Many marketing departments want to employ analytics to leverage big data from their consumers. They’re collecting enormous amounts of private information in covert ways. Sometimes they do it through third-party partners and technologies, but it’s all done under the radar outside of the scope of their internal privacy policies. That can be viewed as deceptive trade practices by plaintiff lawyers or state attorney generals. There are companies telling customers one thing in their privacy policy, but doing the opposite when they collect information. In some companies, the internal risk manager doesn’t even know what is happening.

This risk centers on data management and privacy ethics. Organizations need to ask their employees important questions related to these areas. These questions can include what actions are you taking to collect data, are you following privacy protocol, and are you being transparent. Not following proper procedures can cause problems for some risk managers because their organizations end up being sued.

Reputational risk is a related issue. There are response crisis services that employ lawyers from around the country as data breach coaches. A data breach coach helps organizations assess the infiltration of data, alert clients of a breach, and facilitate crisis communications. Among other responses to a breach, a company will get a free call from the coach after a breach. Interestingly, it’s reported that one in four clients that experienced a breach event—a privacy violation—have been unresponsive to a breach coach’s guidance.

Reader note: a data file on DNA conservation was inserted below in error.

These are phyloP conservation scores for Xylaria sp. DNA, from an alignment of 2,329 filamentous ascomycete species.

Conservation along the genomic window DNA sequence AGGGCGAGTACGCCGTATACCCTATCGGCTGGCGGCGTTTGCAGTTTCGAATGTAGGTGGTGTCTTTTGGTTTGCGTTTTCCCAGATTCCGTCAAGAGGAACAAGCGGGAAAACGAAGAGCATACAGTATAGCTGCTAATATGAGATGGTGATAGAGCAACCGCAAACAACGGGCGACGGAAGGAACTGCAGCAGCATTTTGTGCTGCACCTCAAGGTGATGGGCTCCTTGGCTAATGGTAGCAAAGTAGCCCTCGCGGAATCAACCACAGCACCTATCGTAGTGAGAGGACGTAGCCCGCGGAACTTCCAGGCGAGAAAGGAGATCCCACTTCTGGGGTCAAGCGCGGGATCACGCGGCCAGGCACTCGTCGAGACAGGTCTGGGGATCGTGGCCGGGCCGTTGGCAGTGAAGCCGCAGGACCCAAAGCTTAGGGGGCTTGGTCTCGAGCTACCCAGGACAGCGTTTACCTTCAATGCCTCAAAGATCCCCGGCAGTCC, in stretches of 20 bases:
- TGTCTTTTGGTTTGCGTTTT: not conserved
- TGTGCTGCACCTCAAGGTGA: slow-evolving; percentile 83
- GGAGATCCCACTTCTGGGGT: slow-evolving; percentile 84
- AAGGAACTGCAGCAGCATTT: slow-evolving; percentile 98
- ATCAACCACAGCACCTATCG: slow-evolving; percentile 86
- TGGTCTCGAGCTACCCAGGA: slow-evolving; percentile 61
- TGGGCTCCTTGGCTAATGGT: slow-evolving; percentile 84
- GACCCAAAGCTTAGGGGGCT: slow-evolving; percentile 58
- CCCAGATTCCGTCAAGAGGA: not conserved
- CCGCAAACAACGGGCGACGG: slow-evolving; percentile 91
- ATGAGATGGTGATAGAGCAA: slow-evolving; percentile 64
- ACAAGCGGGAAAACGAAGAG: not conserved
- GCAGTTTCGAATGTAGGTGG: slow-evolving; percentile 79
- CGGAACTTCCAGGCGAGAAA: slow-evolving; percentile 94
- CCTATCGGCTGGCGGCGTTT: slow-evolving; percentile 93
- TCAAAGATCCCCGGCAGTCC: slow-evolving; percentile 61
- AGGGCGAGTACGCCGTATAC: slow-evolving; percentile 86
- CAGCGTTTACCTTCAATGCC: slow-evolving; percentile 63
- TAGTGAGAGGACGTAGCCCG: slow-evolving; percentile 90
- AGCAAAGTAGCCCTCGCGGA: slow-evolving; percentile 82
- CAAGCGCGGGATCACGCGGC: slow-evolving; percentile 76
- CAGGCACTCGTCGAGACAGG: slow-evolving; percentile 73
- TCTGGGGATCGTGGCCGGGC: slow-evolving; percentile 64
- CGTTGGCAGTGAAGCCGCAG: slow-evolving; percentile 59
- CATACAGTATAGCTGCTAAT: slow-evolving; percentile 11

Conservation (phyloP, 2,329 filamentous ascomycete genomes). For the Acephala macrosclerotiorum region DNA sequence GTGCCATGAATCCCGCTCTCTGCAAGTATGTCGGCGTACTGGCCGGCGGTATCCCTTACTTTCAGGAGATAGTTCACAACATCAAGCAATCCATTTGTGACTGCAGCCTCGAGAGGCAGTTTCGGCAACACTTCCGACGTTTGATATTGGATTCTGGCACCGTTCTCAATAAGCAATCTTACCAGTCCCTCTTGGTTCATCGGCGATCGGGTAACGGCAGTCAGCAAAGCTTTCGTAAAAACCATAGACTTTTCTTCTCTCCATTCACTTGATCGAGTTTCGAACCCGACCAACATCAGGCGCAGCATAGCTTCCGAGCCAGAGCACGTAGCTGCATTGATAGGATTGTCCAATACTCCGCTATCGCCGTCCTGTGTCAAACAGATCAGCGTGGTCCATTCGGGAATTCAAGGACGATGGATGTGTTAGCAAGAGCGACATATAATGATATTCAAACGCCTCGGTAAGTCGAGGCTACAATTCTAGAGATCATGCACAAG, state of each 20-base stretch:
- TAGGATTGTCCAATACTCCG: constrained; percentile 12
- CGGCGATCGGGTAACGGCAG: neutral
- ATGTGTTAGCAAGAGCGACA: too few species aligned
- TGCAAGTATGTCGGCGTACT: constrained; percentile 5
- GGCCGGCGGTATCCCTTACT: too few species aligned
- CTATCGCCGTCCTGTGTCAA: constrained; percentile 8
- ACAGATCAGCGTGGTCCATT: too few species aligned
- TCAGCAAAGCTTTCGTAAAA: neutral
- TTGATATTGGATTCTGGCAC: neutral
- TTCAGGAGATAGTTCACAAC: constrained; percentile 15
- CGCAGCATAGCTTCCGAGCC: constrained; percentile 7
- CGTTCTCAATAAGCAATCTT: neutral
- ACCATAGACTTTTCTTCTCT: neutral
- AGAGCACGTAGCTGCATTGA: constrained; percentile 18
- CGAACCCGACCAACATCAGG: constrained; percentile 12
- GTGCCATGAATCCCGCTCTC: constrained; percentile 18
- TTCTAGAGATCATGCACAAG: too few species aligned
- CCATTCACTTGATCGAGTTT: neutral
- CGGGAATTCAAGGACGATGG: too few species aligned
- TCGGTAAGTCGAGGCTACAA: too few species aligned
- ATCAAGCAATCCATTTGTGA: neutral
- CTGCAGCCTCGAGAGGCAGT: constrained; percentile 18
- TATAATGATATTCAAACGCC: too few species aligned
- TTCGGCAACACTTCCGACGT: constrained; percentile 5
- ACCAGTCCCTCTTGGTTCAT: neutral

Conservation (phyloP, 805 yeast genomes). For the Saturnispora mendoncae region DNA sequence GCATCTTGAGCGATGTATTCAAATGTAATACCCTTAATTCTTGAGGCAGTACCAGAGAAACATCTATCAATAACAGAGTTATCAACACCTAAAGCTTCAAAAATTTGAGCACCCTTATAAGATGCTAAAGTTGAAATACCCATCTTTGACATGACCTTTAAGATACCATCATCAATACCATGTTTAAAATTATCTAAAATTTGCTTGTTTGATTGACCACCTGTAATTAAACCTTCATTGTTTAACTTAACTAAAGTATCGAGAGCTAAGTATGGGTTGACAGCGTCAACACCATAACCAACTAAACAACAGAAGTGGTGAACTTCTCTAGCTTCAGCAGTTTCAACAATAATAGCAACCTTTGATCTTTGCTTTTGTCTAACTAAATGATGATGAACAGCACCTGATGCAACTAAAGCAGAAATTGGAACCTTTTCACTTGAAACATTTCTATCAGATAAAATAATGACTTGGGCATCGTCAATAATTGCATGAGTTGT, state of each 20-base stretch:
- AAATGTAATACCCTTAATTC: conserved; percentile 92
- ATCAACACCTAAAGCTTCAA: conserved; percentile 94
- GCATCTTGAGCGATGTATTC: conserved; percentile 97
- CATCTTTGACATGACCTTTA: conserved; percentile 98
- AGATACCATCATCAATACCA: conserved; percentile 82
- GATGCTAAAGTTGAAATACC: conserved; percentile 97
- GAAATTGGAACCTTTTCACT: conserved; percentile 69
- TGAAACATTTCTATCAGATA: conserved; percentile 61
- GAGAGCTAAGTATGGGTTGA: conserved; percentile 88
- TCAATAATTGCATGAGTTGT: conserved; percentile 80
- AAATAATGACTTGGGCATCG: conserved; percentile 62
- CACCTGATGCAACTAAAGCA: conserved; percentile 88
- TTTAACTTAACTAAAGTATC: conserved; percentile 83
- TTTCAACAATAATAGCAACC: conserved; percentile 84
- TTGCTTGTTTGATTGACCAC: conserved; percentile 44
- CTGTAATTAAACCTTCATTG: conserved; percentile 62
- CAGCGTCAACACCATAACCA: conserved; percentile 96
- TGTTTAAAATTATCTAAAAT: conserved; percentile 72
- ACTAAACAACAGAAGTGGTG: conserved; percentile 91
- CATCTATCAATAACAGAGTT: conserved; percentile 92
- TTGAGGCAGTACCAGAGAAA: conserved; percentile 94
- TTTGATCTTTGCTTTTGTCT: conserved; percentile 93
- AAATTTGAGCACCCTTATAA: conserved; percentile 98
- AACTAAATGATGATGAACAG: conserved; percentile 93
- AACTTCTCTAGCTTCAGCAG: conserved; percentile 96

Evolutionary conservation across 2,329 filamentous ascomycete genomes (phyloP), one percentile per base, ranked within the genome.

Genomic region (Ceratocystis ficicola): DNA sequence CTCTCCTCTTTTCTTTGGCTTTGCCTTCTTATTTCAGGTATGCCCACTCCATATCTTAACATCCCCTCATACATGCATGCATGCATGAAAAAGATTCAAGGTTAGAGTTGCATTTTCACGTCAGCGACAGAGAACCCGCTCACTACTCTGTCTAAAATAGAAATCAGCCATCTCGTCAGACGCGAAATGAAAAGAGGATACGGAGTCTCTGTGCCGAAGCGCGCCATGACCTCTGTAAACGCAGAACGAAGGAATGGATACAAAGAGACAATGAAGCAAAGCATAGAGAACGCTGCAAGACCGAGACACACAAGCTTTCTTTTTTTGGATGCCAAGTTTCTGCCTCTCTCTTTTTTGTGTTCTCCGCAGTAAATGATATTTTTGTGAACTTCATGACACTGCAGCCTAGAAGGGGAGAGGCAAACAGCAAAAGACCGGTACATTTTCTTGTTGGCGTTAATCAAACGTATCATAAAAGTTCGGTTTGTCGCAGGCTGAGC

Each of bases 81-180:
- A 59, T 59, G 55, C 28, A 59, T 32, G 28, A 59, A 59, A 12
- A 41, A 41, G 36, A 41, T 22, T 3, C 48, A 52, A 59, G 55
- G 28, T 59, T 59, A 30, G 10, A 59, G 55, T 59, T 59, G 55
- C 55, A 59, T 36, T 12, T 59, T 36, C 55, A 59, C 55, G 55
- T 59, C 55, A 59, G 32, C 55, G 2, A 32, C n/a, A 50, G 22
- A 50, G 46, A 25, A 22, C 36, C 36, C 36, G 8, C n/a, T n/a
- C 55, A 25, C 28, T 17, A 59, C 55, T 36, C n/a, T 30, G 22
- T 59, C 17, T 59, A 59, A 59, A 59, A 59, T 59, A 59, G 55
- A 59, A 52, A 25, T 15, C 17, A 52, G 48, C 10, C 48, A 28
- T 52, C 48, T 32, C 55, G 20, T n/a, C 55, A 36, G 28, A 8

The attorney, or the breach coach, might literally say, “Here’s what you need to do. We need to get forensics in there to figure out the scope of the breach. Then we’re going to probably have to notify these victims. We’ll also have to notify the state attorney general and the state because that’s part of the law,” and so forth, laying out the gravity of the situation. Many organizations respond by saying, “Okay, we’ll get back to you,” but they never do. They quantify the reputational risk involved with the process and stick their heads in the sand, putting their business at further risk.

Certain sectors like healthcare tend to handle these issues appropriately. Healthcare organizations know they are in a high-compliance industry where regulators are looking at them proactively. However, in other sectors, there aren’t as many events being reported, even though they’re happening because traditionally they have marginal security practices. Such willful nondisclosure is another trend in the realm of privacy and security that is being studied more closely.

Legislation has even been proposed to include jail time for corporate executives who willfully decide not to disclose a big breach. It hasn’t come about yet, but could happen, certainly at the state level. These risks can be identified and fixed. Ultimately, companies need to think about the trade-offs between reputational risk and the potential for greater legal and financial risks if they become embroiled in a suit brought by a state attorney general based on issues of privacy and security.

A cyber pioneer and thought leader, Mark Greisiger serves as the President of NetDiligence, a cyber risk assessment and data breach services company. In October 2015, Mark presented at the Milliman Risk Institute Advisory Board Meeting as a keynote speaker. His remarks were well-received and followed by a robust Q&A session. As part of this blog series, we invited Mark to provide some additional commentary to his speech and share his views on trending topics in ERM.